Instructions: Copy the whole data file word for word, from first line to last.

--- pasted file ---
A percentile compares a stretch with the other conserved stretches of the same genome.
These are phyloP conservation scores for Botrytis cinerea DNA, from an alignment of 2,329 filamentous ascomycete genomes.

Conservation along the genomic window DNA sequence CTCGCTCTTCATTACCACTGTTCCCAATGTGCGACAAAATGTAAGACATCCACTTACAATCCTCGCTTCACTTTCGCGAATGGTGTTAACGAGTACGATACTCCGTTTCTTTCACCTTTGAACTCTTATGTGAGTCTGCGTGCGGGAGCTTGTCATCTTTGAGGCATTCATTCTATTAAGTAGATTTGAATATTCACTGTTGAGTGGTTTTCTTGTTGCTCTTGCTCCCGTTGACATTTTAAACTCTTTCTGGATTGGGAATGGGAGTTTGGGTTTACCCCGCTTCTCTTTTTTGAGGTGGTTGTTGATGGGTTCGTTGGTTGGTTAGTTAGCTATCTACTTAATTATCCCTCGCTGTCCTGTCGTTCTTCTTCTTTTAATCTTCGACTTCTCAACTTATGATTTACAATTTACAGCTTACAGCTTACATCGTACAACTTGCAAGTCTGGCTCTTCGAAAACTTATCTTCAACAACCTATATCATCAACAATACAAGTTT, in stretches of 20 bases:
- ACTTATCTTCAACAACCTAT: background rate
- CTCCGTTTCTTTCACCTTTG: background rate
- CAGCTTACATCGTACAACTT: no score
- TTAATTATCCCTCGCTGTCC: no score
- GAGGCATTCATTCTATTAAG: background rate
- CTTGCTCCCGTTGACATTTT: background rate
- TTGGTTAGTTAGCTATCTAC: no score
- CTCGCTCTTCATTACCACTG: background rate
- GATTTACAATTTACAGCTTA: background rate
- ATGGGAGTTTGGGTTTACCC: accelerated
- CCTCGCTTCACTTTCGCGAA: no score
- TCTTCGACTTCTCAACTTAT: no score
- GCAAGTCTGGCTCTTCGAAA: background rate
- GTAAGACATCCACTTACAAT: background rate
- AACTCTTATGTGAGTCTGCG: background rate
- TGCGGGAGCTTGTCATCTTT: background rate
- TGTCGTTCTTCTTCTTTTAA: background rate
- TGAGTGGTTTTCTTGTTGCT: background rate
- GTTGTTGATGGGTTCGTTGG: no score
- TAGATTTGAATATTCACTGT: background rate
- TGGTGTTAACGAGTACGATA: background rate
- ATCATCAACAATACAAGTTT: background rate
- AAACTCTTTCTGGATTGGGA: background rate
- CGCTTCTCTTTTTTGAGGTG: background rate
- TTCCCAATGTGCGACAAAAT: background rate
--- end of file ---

A percentile compares a stretch with the other conserved stretches of the same genome.
These are phyloP conservation scores for Botrytis cinerea DNA, from an alignment of 2,329 filamentous ascomycete genomes.

Conservation along the genomic window DNA sequence CTCGCTCTTCATTACCACTGTTCCCAATGTGCGACAAAATGTAAGACATCCACTTACAATCCTCGCTTCACTTTCGCGAATGGTGTTAACGAGTACGATACTCCGTTTCTTTCACCTTTGAACTCTTATGTGAGTCTGCGTGCGGGAGCTTGTCATCTTTGAGGCATTCATTCTATTAAGTAGATTTGAATATTCACTGTTGAGTGGTTTTCTTGTTGCTCTTGCTCCCGTTGACATTTTAAACTCTTTCTGGATTGGGAATGGGAGTTTGGGTTTACCCCGCTTCTCTTTTTTGAGGTGGTTGTTGATGGGTTCGTTGGTTGGTTAGTTAGCTATCTACTTAATTATCCCTCGCTGTCCTGTCGTTCTTCTTCTTTTAATCTTCGACTTCTCAACTTATGATTTACAATTTACAGCTTACAGCTTACATCGTACAACTTGCAAGTCTGGCTCTTCGAAAACTTATCTTCAACAACCTATATCATCAACAATACAAGTTT, in stretches of 20 bases:
- ACTTATCTTCAACAACCTAT: background rate
- CTCCGTTTCTTTCACCTTTG: background rate
- CAGCTTACATCGTACAACTT: no score
- TTAATTATCCCTCGCTGTCC: no score
- GAGGCATTCATTCTATTAAG: background rate
- CTTGCTCCCGTTGACATTTT: background rate
- TTGGTTAGTTAGCTATCTAC: no score
- CTCGCTCTTCATTACCACTG: background rate
- GATTTACAATTTACAGCTTA: background rate
- ATGGGAGTTTGGGTTTACCC: accelerated
- CCTCGCTTCACTTTCGCGAA: no score
- TCTTCGACTTCTCAACTTAT: no score
- GCAAGTCTGGCTCTTCGAAA: background rate
- GTAAGACATCCACTTACAAT: background rate
- AACTCTTATGTGAGTCTGCG: background rate
- TGCGGGAGCTTGTCATCTTT: background rate
- TGTCGTTCTTCTTCTTTTAA: background rate
- TGAGTGGTTTTCTTGTTGCT: background rate
- GTTGTTGATGGGTTCGTTGG: no score
- TAGATTTGAATATTCACTGT: background rate
- TGGTGTTAACGAGTACGATA: background rate
- ATCATCAACAATACAAGTTT: background rate
- AAACTCTTTCTGGATTGGGA: background rate
- CGCTTCTCTTTTTTGAGGTG: background rate
- TTCCCAATGTGCGACAAAAT: background rate